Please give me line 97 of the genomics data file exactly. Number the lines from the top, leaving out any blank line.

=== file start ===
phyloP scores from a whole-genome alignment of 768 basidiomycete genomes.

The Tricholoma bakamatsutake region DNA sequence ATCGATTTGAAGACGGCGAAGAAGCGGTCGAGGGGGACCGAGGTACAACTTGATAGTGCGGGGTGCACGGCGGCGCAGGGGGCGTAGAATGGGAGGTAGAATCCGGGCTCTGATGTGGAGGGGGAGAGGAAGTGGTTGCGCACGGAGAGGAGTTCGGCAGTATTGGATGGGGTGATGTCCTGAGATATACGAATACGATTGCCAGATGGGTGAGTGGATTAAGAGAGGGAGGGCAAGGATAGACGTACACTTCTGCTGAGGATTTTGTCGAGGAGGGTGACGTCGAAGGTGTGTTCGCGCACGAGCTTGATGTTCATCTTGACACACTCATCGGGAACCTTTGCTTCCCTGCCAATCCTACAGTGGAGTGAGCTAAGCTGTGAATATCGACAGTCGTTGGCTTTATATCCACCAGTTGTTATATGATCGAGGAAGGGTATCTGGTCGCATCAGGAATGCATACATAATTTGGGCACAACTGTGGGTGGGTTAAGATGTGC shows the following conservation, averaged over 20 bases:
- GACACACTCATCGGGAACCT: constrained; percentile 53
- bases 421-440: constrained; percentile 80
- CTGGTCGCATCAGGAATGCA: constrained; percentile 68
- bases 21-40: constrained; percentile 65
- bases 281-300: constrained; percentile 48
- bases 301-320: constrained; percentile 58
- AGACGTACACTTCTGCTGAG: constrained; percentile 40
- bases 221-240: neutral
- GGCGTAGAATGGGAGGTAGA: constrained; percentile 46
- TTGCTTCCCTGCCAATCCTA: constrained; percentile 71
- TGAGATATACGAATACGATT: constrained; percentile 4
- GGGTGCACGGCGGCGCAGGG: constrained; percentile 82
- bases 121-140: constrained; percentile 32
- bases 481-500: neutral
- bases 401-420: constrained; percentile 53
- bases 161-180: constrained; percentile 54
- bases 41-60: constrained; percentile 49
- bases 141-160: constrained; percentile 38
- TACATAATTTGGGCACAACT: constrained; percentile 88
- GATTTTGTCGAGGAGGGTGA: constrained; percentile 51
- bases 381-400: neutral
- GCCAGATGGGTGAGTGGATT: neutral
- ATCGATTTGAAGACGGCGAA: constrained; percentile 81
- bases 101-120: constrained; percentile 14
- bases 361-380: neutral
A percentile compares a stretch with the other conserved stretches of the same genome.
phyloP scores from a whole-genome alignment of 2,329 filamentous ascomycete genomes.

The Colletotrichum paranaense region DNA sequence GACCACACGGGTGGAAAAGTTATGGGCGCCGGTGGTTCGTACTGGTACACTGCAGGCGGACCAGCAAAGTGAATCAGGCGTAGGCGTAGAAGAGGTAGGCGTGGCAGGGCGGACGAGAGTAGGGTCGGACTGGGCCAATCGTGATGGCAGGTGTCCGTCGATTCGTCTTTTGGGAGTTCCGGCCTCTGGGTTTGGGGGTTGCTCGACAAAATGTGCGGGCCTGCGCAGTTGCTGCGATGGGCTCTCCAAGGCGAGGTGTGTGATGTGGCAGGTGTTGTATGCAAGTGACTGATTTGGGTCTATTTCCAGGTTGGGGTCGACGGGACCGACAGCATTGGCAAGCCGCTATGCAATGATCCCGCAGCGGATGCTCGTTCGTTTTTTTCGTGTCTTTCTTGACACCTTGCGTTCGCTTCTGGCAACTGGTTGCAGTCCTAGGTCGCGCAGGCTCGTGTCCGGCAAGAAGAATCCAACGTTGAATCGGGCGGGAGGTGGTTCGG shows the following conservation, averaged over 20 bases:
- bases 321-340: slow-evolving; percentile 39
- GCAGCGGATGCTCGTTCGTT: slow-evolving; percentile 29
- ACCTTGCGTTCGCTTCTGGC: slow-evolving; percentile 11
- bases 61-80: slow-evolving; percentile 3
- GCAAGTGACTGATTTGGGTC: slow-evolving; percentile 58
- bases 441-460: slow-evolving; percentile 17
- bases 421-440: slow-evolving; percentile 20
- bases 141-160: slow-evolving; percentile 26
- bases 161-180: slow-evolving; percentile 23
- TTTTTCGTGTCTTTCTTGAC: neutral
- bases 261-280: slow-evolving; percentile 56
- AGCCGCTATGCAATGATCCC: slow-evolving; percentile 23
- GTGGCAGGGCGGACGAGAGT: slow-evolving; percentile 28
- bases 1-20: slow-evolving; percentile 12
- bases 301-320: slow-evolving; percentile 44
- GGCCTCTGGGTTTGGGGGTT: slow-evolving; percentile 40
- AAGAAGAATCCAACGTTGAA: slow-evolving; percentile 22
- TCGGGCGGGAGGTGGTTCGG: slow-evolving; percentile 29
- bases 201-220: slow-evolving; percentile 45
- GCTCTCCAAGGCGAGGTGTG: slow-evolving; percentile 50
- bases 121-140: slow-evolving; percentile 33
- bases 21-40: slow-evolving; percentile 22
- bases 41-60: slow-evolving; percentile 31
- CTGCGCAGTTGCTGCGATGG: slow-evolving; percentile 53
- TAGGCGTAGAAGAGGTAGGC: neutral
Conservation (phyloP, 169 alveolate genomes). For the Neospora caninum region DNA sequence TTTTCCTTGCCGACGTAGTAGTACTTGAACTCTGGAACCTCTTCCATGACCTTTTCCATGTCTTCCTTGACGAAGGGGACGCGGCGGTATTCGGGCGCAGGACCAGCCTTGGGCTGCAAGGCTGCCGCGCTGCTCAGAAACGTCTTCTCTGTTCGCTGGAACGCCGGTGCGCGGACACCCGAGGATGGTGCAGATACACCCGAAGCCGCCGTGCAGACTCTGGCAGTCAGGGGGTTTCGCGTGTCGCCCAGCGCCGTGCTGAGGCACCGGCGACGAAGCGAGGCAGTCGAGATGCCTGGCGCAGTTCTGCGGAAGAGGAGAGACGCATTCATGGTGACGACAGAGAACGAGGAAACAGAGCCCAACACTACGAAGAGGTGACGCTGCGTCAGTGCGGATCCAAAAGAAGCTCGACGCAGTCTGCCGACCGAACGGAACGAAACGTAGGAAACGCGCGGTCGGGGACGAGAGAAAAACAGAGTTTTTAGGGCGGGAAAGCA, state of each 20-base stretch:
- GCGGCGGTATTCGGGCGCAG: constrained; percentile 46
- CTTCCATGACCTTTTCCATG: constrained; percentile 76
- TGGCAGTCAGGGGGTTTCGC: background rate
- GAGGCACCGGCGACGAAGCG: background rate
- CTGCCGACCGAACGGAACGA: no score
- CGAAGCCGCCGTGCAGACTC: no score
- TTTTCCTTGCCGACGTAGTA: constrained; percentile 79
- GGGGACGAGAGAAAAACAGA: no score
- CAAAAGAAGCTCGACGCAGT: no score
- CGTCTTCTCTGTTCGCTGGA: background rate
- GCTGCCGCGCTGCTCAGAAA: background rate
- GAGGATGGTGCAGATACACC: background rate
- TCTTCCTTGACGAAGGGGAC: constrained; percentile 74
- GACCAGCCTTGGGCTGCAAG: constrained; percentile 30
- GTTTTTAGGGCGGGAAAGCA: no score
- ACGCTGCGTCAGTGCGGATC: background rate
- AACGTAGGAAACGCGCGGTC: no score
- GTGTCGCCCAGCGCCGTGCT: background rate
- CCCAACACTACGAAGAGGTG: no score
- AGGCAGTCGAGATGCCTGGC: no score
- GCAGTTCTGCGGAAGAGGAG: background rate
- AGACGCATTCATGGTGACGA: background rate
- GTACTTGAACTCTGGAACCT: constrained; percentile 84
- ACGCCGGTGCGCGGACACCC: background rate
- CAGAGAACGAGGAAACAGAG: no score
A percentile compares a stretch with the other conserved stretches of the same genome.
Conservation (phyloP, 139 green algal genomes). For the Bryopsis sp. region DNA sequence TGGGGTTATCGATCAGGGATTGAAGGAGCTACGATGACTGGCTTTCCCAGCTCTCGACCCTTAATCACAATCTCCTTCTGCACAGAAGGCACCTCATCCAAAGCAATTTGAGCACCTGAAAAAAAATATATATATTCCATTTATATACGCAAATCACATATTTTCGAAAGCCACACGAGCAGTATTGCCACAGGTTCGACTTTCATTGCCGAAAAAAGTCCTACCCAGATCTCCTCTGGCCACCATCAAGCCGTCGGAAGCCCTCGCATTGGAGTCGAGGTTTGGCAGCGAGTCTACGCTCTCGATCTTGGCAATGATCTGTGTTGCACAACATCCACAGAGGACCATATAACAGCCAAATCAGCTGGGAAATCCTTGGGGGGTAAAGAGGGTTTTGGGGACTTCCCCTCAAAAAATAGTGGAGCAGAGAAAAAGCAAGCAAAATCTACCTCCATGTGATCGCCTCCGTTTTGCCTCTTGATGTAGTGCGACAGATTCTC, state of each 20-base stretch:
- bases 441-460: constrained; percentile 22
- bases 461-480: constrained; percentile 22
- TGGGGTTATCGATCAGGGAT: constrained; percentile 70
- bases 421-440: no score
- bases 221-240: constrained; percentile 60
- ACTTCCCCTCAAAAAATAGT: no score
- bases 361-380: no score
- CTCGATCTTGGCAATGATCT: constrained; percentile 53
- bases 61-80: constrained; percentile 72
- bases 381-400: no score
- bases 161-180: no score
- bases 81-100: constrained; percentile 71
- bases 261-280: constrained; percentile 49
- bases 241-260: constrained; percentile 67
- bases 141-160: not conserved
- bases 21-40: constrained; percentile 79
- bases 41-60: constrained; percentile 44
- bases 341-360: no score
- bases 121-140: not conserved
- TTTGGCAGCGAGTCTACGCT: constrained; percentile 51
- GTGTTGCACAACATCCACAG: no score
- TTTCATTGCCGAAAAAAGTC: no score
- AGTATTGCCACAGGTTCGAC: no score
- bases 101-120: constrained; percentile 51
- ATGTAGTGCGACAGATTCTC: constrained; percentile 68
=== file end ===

- bases 241-260: constrained; percentile 67